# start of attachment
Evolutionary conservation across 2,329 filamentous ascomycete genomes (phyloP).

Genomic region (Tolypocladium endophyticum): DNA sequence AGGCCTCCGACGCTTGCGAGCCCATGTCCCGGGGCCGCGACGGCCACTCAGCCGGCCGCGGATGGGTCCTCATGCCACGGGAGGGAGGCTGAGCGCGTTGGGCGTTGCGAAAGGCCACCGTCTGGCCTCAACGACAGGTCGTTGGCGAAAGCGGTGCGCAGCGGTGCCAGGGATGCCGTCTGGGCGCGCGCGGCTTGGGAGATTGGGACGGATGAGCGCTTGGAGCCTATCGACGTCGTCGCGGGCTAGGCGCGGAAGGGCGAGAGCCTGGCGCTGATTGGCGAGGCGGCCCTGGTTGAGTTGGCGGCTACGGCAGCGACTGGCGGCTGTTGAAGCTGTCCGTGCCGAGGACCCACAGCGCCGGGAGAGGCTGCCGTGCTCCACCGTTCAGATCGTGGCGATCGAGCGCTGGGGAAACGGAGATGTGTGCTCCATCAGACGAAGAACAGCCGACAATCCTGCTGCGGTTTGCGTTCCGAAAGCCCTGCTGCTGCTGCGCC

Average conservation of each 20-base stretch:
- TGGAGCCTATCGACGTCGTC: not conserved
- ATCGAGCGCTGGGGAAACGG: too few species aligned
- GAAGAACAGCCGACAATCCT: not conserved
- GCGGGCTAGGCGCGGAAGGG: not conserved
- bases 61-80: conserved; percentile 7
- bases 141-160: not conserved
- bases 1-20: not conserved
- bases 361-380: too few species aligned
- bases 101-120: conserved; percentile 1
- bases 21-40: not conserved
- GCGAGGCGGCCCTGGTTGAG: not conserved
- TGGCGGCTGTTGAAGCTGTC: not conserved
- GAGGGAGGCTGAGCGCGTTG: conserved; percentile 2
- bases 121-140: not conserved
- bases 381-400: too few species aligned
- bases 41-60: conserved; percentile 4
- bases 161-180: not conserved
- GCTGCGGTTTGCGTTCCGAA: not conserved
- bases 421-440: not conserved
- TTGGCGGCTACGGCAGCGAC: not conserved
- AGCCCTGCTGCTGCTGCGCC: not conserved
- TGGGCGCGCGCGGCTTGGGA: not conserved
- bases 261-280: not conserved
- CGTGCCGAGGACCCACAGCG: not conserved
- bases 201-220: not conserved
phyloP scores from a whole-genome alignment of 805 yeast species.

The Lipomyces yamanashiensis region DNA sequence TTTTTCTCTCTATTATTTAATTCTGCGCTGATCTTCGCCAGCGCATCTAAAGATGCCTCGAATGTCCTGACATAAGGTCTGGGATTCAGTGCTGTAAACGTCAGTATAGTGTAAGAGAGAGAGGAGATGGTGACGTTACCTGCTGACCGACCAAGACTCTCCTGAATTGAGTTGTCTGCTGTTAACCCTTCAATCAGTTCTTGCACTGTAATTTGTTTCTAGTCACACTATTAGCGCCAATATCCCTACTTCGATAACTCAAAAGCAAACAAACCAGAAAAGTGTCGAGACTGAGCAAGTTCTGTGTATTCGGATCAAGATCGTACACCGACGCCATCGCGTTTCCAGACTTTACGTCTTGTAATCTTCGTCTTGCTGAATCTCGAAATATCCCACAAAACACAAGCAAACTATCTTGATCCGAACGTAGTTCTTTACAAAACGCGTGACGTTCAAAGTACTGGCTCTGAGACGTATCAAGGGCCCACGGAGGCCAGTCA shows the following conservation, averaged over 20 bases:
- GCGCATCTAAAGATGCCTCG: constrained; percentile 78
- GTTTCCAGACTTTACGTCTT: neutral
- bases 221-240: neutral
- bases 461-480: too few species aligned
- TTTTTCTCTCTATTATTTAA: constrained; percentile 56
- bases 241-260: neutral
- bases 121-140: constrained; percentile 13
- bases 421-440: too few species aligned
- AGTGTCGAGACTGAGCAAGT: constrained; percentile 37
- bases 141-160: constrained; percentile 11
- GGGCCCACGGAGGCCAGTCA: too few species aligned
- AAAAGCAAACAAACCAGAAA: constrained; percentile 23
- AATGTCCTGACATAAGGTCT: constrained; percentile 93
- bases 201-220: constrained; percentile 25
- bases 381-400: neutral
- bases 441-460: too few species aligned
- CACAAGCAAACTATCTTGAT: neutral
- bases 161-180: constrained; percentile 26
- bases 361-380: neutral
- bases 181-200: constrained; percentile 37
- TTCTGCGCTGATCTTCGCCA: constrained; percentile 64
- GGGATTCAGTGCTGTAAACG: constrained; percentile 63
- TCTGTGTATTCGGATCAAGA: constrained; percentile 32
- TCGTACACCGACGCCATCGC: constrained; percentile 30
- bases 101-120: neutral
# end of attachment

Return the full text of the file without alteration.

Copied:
Evolutionary conservation across 2,329 filamentous ascomycete genomes (phyloP).

Genomic region (Tolypocladium endophyticum): DNA sequence AGGCCTCCGACGCTTGCGAGCCCATGTCCCGGGGCCGCGACGGCCACTCAGCCGGCCGCGGATGGGTCCTCATGCCACGGGAGGGAGGCTGAGCGCGTTGGGCGTTGCGAAAGGCCACCGTCTGGCCTCAACGACAGGTCGTTGGCGAAAGCGGTGCGCAGCGGTGCCAGGGATGCCGTCTGGGCGCGCGCGGCTTGGGAGATTGGGACGGATGAGCGCTTGGAGCCTATCGACGTCGTCGCGGGCTAGGCGCGGAAGGGCGAGAGCCTGGCGCTGATTGGCGAGGCGGCCCTGGTTGAGTTGGCGGCTACGGCAGCGACTGGCGGCTGTTGAAGCTGTCCGTGCCGAGGACCCACAGCGCCGGGAGAGGCTGCCGTGCTCCACCGTTCAGATCGTGGCGATCGAGCGCTGGGGAAACGGAGATGTGTGCTCCATCAGACGAAGAACAGCCGACAATCCTGCTGCGGTTTGCGTTCCGAAAGCCCTGCTGCTGCTGCGCC

Average conservation of each 20-base stretch:
- TGGAGCCTATCGACGTCGTC: not conserved
- ATCGAGCGCTGGGGAAACGG: too few species aligned
- GAAGAACAGCCGACAATCCT: not conserved
- GCGGGCTAGGCGCGGAAGGG: not conserved
- bases 61-80: conserved; percentile 7
- bases 141-160: not conserved
- bases 1-20: not conserved
- bases 361-380: too few species aligned
- bases 101-120: conserved; percentile 1
- bases 21-40: not conserved
- GCGAGGCGGCCCTGGTTGAG: not conserved
- TGGCGGCTGTTGAAGCTGTC: not conserved
- GAGGGAGGCTGAGCGCGTTG: conserved; percentile 2
- bases 121-140: not conserved
- bases 381-400: too few species aligned
- bases 41-60: conserved; percentile 4
- bases 161-180: not conserved
- GCTGCGGTTTGCGTTCCGAA: not conserved
- bases 421-440: not conserved
- TTGGCGGCTACGGCAGCGAC: not conserved
- AGCCCTGCTGCTGCTGCGCC: not conserved
- TGGGCGCGCGCGGCTTGGGA: not conserved
- bases 261-280: not conserved
- CGTGCCGAGGACCCACAGCG: not conserved
- bases 201-220: not conserved
phyloP scores from a whole-genome alignment of 805 yeast species.

The Lipomyces yamanashiensis region DNA sequence TTTTTCTCTCTATTATTTAATTCTGCGCTGATCTTCGCCAGCGCATCTAAAGATGCCTCGAATGTCCTGACATAAGGTCTGGGATTCAGTGCTGTAAACGTCAGTATAGTGTAAGAGAGAGAGGAGATGGTGACGTTACCTGCTGACCGACCAAGACTCTCCTGAATTGAGTTGTCTGCTGTTAACCCTTCAATCAGTTCTTGCACTGTAATTTGTTTCTAGTCACACTATTAGCGCCAATATCCCTACTTCGATAACTCAAAAGCAAACAAACCAGAAAAGTGTCGAGACTGAGCAAGTTCTGTGTATTCGGATCAAGATCGTACACCGACGCCATCGCGTTTCCAGACTTTACGTCTTGTAATCTTCGTCTTGCTGAATCTCGAAATATCCCACAAAACACAAGCAAACTATCTTGATCCGAACGTAGTTCTTTACAAAACGCGTGACGTTCAAAGTACTGGCTCTGAGACGTATCAAGGGCCCACGGAGGCCAGTCA shows the following conservation, averaged over 20 bases:
- GCGCATCTAAAGATGCCTCG: constrained; percentile 78
- GTTTCCAGACTTTACGTCTT: neutral
- bases 221-240: neutral
- bases 461-480: too few species aligned
- TTTTTCTCTCTATTATTTAA: constrained; percentile 56
- bases 241-260: neutral
- bases 121-140: constrained; percentile 13
- bases 421-440: too few species aligned
- AGTGTCGAGACTGAGCAAGT: constrained; percentile 37
- bases 141-160: constrained; percentile 11
- GGGCCCACGGAGGCCAGTCA: too few species aligned
- AAAAGCAAACAAACCAGAAA: constrained; percentile 23
- AATGTCCTGACATAAGGTCT: constrained; percentile 93
- bases 201-220: constrained; percentile 25
- bases 381-400: neutral
- bases 441-460: too few species aligned
- CACAAGCAAACTATCTTGAT: neutral
- bases 161-180: constrained; percentile 26
- bases 361-380: neutral
- bases 181-200: constrained; percentile 37
- TTCTGCGCTGATCTTCGCCA: constrained; percentile 64
- GGGATTCAGTGCTGTAAACG: constrained; percentile 63
- TCTGTGTATTCGGATCAAGA: constrained; percentile 32
- TCGTACACCGACGCCATCGC: constrained; percentile 30
- bases 101-120: neutral